Class #6: Interaction / Interface Design
Massive topic again, amazing field and 86 slides (when the previous class went overtime with 67 slides :)).
Interaction design is process of designing methods and systems for users to interact with digital products, environments, software or hardware.
IxD: Context, Feedback, Delight.
5 Principles of IxD
In class I broke down Instagram based on the 5 principles.
- Feedback — liking an image displays an animated heart over the image and turns the heart icon under the image red. Pull-down refresh is an example for both feedback and affordance — even though some consider it unnecessary.
- Affordance — the Discover section has many small photos and a scroll bar indicating there are more if the user scrolls down. The scroll bar becomes smaller if there is more content below the screen creating a visual way to process this information. Another good example outside of Instagram is the bold font of all unread emails in your inbox.
- Spatial awareness — when editing photos I am aware that I am in a different section and what my options are in this section (main image is large with smaller icons for options like filters or photo editing). Outside this app another good example are breadcrumbs.
- User focus — the new Stories feature is highlighted in the top left corner of the app (also subtly bringing the logo colors into the otherwise minimal design)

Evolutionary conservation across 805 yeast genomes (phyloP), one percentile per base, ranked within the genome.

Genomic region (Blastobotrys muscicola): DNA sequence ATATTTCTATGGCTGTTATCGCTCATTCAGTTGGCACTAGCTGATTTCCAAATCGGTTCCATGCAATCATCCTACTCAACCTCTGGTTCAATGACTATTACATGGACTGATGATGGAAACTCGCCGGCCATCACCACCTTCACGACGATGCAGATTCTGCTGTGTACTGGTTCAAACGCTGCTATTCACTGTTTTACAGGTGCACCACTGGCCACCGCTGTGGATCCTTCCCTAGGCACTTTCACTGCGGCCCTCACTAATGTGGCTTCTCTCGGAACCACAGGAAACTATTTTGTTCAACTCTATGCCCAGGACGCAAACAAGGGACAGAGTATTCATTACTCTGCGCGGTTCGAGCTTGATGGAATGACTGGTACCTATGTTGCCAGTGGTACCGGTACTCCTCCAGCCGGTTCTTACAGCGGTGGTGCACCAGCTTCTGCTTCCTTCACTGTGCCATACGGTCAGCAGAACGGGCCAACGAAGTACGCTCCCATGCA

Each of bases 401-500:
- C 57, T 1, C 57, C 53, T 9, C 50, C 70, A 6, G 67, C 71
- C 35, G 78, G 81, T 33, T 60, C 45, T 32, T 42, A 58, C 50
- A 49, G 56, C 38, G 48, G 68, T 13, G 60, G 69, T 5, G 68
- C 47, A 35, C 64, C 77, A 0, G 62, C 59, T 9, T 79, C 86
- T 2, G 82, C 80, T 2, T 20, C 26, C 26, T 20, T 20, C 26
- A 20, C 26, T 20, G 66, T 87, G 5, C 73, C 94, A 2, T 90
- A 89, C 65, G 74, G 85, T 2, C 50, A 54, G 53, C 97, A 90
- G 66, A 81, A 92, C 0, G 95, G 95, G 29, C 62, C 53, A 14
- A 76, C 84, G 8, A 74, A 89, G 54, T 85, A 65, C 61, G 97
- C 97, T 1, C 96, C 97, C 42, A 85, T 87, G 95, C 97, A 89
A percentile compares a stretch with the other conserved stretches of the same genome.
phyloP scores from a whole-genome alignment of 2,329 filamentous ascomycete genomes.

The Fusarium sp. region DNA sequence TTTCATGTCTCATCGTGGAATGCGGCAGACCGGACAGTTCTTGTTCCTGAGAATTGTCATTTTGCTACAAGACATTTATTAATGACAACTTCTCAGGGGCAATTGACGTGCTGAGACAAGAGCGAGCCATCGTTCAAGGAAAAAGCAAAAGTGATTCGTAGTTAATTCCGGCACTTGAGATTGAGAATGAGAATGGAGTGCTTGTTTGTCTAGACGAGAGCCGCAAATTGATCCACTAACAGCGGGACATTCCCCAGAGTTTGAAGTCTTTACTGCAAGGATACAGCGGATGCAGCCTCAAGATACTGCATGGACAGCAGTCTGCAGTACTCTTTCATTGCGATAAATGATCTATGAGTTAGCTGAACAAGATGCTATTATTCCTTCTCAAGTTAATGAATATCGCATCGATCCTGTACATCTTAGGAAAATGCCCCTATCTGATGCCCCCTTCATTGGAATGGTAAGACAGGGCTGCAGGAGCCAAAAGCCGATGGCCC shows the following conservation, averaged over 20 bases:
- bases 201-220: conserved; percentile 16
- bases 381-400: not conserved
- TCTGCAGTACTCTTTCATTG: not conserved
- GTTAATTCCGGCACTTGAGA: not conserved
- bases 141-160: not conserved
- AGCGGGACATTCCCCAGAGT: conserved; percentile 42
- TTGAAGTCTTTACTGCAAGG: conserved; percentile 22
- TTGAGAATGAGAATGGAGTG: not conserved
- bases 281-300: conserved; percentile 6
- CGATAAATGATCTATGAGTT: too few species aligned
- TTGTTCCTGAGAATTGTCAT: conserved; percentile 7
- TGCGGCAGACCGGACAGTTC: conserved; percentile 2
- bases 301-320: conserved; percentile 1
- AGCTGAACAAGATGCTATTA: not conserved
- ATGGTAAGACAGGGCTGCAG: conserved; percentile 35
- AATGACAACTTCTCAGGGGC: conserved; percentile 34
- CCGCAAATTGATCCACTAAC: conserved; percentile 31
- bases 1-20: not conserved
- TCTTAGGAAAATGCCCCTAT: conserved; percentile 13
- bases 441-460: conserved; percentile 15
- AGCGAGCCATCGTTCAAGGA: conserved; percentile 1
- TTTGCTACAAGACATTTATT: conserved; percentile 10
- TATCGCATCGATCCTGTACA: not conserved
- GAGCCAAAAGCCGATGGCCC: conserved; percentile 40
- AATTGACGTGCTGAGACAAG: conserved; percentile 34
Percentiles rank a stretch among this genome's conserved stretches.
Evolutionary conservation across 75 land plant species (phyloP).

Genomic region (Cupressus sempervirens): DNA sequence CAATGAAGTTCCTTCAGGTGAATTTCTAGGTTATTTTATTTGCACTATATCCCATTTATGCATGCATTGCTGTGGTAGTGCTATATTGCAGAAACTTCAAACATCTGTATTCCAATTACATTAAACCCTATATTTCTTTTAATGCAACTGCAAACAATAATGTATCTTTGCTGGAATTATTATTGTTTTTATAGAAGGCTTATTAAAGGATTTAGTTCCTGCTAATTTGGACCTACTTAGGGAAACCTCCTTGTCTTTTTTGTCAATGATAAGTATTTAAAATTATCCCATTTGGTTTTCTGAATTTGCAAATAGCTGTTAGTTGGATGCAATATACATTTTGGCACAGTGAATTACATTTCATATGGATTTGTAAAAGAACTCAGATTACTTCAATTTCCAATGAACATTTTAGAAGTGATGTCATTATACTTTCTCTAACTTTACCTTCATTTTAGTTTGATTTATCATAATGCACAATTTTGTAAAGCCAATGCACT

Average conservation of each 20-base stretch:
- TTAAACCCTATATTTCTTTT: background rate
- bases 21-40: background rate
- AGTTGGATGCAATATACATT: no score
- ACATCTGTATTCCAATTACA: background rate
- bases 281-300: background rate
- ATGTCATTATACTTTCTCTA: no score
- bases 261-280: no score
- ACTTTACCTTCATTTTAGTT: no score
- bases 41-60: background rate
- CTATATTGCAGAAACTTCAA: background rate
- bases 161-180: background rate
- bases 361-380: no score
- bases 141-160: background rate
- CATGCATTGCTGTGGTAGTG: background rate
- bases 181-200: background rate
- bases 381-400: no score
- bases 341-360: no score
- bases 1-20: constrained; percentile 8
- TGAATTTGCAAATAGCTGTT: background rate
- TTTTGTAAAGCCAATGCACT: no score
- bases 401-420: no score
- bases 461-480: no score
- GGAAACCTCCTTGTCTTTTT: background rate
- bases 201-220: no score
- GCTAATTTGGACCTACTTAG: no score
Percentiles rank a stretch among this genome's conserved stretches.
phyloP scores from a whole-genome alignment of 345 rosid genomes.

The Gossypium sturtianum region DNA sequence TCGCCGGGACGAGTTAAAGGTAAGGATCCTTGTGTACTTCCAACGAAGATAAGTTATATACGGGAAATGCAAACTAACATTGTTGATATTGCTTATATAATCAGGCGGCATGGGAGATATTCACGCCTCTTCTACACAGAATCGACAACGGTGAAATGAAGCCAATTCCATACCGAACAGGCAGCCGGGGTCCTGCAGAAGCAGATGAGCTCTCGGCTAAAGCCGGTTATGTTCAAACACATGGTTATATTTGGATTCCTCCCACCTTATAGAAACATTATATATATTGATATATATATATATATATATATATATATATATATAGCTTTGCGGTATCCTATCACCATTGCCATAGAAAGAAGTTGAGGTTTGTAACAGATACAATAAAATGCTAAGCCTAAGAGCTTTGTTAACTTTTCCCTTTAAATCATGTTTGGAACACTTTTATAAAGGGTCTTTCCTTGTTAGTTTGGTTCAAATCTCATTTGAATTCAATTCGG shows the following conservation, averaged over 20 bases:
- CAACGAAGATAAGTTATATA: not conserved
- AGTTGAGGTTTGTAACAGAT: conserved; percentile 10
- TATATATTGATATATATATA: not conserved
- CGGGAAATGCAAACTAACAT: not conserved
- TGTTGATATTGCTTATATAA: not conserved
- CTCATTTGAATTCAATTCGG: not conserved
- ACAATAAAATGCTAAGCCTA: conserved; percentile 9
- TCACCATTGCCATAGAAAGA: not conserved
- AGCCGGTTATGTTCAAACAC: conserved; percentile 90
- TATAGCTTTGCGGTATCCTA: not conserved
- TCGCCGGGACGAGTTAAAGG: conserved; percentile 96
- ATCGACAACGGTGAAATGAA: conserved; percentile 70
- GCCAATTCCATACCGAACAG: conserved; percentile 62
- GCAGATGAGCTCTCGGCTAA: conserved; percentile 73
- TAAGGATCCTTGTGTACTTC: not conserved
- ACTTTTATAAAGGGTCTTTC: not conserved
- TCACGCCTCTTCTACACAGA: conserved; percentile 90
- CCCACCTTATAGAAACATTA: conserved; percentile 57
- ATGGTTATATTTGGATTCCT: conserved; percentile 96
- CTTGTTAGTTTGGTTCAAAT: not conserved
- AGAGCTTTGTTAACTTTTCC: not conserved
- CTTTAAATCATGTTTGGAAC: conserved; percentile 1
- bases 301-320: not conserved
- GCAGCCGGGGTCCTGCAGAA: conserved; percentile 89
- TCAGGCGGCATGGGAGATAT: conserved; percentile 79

- Brand tone & voice — very minimal, Instagram puts the user in the forefront by offering a clean and simple interface to eliminate clutter and focus on user content. The font the logo uses also suggests an app used for creative purposes. Pinterest also did a fantastic job emulating the offline experience of “pinning” on a board.
When designing interactions, one has to consider:
- The interaction model — context, ergonomics, orientation, method of interaction (no hover state on mobile, voice search)
- Visual elements — type, texture, colors, placement etc.
- Motion — Gestures, transitions, feedback (iPhone passcode error shakes the screen). According to Neil this is peaking and is going to become more subtle in the next few years.
Another important consideration is whether you really need to implement a feature because once you add it it’s difficult to remove it as people now expect it to be there.
A sidenote: instead of onboarding, a lot of apps and sites use coachmarks and the approach of progressive help as an interactive method of learning new features and functionality.
The second part of the class was mostly about user interface considerations. There are so many elements to consider this class could be infinite. I think the main takeaway is to focus on your user and design the interface based on your previous information about the strategy, scope, structure and skeleton.
A few key points:
- Make sure it’s obvious that a button is clickable, even if it’s flat design
- Toggles should have obvious states and optimally, text within the design (off / on)
- Ain’t nobody got time for tabs / accordions
- Radio buttons = single choice, checkboxes = multiple choice
- There are many UI / IxD pattern libraries available for common situations
Our exercise for this class was to come up with different variations for a particular UI feature.
- Create 3 different ways a search field could display a dropdown of suggested categories based on your search
- Suggest 3 different ways a 6-item menu could be displayed on a mobile screen
- Point out 3 possible ways a form can be validated
This is what our team came up with: